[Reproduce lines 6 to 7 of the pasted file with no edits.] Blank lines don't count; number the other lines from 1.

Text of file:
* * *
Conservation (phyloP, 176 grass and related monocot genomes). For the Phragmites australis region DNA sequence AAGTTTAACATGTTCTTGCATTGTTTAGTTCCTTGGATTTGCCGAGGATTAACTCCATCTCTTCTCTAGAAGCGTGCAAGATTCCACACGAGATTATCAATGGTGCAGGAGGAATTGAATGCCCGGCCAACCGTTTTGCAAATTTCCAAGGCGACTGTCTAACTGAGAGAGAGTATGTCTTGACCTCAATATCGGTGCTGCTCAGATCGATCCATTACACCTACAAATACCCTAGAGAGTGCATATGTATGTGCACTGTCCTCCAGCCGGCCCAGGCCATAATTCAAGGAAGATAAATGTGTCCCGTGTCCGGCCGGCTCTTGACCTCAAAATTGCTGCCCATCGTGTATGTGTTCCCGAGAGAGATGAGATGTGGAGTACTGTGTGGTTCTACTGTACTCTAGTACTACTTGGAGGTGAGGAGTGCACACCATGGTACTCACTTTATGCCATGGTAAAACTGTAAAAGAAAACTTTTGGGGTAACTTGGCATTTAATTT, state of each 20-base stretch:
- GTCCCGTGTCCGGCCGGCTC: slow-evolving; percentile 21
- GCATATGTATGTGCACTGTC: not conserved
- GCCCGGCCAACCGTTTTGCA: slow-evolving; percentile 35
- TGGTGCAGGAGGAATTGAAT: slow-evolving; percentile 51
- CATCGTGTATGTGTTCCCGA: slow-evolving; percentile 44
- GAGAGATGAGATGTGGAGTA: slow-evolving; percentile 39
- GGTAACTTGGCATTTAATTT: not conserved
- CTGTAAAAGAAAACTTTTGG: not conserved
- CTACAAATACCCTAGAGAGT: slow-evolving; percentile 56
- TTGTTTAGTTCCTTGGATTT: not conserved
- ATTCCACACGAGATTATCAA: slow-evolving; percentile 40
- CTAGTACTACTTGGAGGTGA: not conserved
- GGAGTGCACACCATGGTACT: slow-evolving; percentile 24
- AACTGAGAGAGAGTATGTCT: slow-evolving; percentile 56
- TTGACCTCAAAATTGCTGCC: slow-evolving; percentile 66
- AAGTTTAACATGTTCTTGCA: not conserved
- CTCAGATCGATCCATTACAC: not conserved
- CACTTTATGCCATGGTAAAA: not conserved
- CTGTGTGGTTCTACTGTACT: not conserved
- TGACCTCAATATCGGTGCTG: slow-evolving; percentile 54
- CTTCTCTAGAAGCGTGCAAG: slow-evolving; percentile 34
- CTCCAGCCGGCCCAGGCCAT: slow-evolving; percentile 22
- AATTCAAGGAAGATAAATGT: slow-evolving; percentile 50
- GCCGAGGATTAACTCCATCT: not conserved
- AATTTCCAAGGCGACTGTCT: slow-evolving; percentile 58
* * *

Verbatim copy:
- CATCGTGTATGTGTTCCCGA: slow-evolving; percentile 44
- GAGAGATGAGATGTGGAGTA: slow-evolving; percentile 39